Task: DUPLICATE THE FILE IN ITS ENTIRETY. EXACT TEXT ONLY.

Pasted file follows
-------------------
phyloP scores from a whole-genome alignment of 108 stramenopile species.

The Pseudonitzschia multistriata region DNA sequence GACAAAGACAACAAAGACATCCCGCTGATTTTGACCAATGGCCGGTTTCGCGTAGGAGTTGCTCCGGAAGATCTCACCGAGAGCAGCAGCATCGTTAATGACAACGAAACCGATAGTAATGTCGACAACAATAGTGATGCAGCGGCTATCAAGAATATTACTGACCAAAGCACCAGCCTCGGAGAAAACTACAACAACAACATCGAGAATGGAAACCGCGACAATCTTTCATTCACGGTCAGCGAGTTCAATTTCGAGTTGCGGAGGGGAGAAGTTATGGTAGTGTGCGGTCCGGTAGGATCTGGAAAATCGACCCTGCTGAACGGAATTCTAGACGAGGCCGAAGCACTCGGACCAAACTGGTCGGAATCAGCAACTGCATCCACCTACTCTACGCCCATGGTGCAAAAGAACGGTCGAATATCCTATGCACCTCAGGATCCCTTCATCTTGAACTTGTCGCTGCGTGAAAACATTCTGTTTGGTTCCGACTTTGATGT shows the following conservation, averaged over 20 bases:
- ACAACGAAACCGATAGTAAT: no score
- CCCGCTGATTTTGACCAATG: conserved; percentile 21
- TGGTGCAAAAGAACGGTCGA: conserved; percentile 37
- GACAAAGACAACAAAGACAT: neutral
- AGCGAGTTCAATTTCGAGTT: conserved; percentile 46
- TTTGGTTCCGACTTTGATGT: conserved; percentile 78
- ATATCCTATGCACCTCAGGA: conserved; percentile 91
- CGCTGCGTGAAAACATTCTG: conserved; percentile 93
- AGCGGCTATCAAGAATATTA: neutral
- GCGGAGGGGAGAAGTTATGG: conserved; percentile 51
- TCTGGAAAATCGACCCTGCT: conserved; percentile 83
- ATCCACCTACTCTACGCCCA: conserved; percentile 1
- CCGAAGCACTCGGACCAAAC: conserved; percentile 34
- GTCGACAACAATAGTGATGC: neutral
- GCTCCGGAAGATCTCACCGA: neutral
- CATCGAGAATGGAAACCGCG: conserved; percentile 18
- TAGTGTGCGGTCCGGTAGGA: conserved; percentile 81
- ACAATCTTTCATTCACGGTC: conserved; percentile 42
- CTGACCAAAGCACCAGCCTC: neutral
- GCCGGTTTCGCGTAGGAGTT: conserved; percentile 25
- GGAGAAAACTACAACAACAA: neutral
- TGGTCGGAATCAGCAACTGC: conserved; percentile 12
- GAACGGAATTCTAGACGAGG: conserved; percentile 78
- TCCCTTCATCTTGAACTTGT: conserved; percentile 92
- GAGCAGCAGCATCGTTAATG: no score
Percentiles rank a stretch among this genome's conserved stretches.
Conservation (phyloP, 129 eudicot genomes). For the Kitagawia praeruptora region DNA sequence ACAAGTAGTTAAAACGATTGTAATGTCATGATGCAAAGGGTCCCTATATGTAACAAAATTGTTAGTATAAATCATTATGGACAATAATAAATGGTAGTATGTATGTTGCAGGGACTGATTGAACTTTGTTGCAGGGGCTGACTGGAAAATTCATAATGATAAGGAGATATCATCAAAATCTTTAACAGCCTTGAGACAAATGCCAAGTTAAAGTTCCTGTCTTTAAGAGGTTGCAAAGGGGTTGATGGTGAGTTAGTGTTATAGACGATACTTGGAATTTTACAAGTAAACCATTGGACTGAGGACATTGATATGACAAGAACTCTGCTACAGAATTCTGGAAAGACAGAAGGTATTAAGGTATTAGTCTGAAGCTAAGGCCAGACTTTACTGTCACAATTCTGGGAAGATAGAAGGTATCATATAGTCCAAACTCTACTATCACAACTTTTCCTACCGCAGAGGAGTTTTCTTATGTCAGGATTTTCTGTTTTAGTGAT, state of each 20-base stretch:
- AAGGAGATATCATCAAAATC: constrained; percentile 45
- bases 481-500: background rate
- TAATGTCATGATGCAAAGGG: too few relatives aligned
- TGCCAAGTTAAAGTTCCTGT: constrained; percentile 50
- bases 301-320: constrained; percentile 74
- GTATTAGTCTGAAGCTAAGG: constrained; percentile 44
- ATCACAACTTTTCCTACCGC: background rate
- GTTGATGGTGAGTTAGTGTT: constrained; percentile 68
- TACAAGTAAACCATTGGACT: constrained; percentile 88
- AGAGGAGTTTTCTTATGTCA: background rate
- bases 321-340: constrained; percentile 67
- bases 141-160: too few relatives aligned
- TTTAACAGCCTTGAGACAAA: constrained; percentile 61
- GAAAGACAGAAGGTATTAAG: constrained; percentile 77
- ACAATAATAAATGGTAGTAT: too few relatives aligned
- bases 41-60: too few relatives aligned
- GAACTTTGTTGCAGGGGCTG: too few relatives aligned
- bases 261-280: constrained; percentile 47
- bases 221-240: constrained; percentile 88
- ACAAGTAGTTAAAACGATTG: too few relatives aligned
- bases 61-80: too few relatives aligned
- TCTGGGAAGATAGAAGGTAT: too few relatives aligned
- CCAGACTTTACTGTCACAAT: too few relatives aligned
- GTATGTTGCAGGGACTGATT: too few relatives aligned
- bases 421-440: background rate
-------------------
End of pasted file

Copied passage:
phyloP scores from a whole-genome alignment of 108 stramenopile species.

The Pseudonitzschia multistriata region DNA sequence GACAAAGACAACAAAGACATCCCGCTGATTTTGACCAATGGCCGGTTTCGCGTAGGAGTTGCTCCGGAAGATCTCACCGAGAGCAGCAGCATCGTTAATGACAACGAAACCGATAGTAATGTCGACAACAATAGTGATGCAGCGGCTATCAAGAATATTACTGACCAAAGCACCAGCCTCGGAGAAAACTACAACAACAACATCGAGAATGGAAACCGCGACAATCTTTCATTCACGGTCAGCGAGTTCAATTTCGAGTTGCGGAGGGGAGAAGTTATGGTAGTGTGCGGTCCGGTAGGATCTGGAAAATCGACCCTGCTGAACGGAATTCTAGACGAGGCCGAAGCACTCGGACCAAACTGGTCGGAATCAGCAACTGCATCCACCTACTCTACGCCCATGGTGCAAAAGAACGGTCGAATATCCTATGCACCTCAGGATCCCTTCATCTTGAACTTGTCGCTGCGTGAAAACATTCTGTTTGGTTCCGACTTTGATGT shows the following conservation, averaged over 20 bases:
- ACAACGAAACCGATAGTAAT: no score
- CCCGCTGATTTTGACCAATG: conserved; percentile 21
- TGGTGCAAAAGAACGGTCGA: conserved; percentile 37
- GACAAAGACAACAAAGACAT: neutral
- AGCGAGTTCAATTTCGAGTT: conserved; percentile 46
- TTTGGTTCCGACTTTGATGT: conserved; percentile 78
- ATATCCTATGCACCTCAGGA: conserved; percentile 91
- CGCTGCGTGAAAACATTCTG: conserved; percentile 93
- AGCGGCTATCAAGAATATTA: neutral
- GCGGAGGGGAGAAGTTATGG: conserved; percentile 51
- TCTGGAAAATCGACCCTGCT: conserved; percentile 83
- ATCCACCTACTCTACGCCCA: conserved; percentile 1
- CCGAAGCACTCGGACCAAAC: conserved; percentile 34
- GTCGACAACAATAGTGATGC: neutral
- GCTCCGGAAGATCTCACCGA: neutral
- CATCGAGAATGGAAACCGCG: conserved; percentile 18
- TAGTGTGCGGTCCGGTAGGA: conserved; percentile 81
- ACAATCTTTCATTCACGGTC: conserved; percentile 42
- CTGACCAAAGCACCAGCCTC: neutral
- GCCGGTTTCGCGTAGGAGTT: conserved; percentile 25
- GGAGAAAACTACAACAACAA: neutral
- TGGTCGGAATCAGCAACTGC: conserved; percentile 12
- GAACGGAATTCTAGACGAGG: conserved; percentile 78
- TCCCTTCATCTTGAACTTGT: conserved; percentile 92
- GAGCAGCAGCATCGTTAATG: no score
Percentiles rank a stretch among this genome's conserved stretches.
Conservation (phyloP, 129 eudicot genomes). For the Kitagawia praeruptora region DNA sequence ACAAGTAGTTAAAACGATTGTAATGTCATGATGCAAAGGGTCCCTATATGTAACAAAATTGTTAGTATAAATCATTATGGACAATAATAAATGGTAGTATGTATGTTGCAGGGACTGATTGAACTTTGTTGCAGGGGCTGACTGGAAAATTCATAATGATAAGGAGATATCATCAAAATCTTTAACAGCCTTGAGACAAATGCCAAGTTAAAGTTCCTGTCTTTAAGAGGTTGCAAAGGGGTTGATGGTGAGTTAGTGTTATAGACGATACTTGGAATTTTACAAGTAAACCATTGGACTGAGGACATTGATATGACAAGAACTCTGCTACAGAATTCTGGAAAGACAGAAGGTATTAAGGTATTAGTCTGAAGCTAAGGCCAGACTTTACTGTCACAATTCTGGGAAGATAGAAGGTATCATATAGTCCAAACTCTACTATCACAACTTTTCCTACCGCAGAGGAGTTTTCTTATGTCAGGATTTTCTGTTTTAGTGAT, state of each 20-base stretch:
- AAGGAGATATCATCAAAATC: constrained; percentile 45
- bases 481-500: background rate
- TAATGTCATGATGCAAAGGG: too few relatives aligned
- TGCCAAGTTAAAGTTCCTGT: constrained; percentile 50
- bases 301-320: constrained; percentile 74
- GTATTAGTCTGAAGCTAAGG: constrained; percentile 44
- ATCACAACTTTTCCTACCGC: background rate
- GTTGATGGTGAGTTAGTGTT: constrained; percentile 68
- TACAAGTAAACCATTGGACT: constrained; percentile 88
- AGAGGAGTTTTCTTATGTCA: background rate
- bases 321-340: constrained; percentile 67
- bases 141-160: too few relatives aligned
- TTTAACAGCCTTGAGACAAA: constrained; percentile 61
- GAAAGACAGAAGGTATTAAG: constrained; percentile 77
- ACAATAATAAATGGTAGTAT: too few relatives aligned
- bases 41-60: too few relatives aligned
- GAACTTTGTTGCAGGGGCTG: too few relatives aligned
- bases 261-280: constrained; percentile 47
- bases 221-240: constrained; percentile 88
- ACAAGTAGTTAAAACGATTG: too few relatives aligned
- bases 61-80: too few relatives aligned
- TCTGGGAAGATAGAAGGTAT: too few relatives aligned
- CCAGACTTTACTGTCACAAT: too few relatives aligned
- GTATGTTGCAGGGACTGATT: too few relatives aligned
- bases 421-440: background rate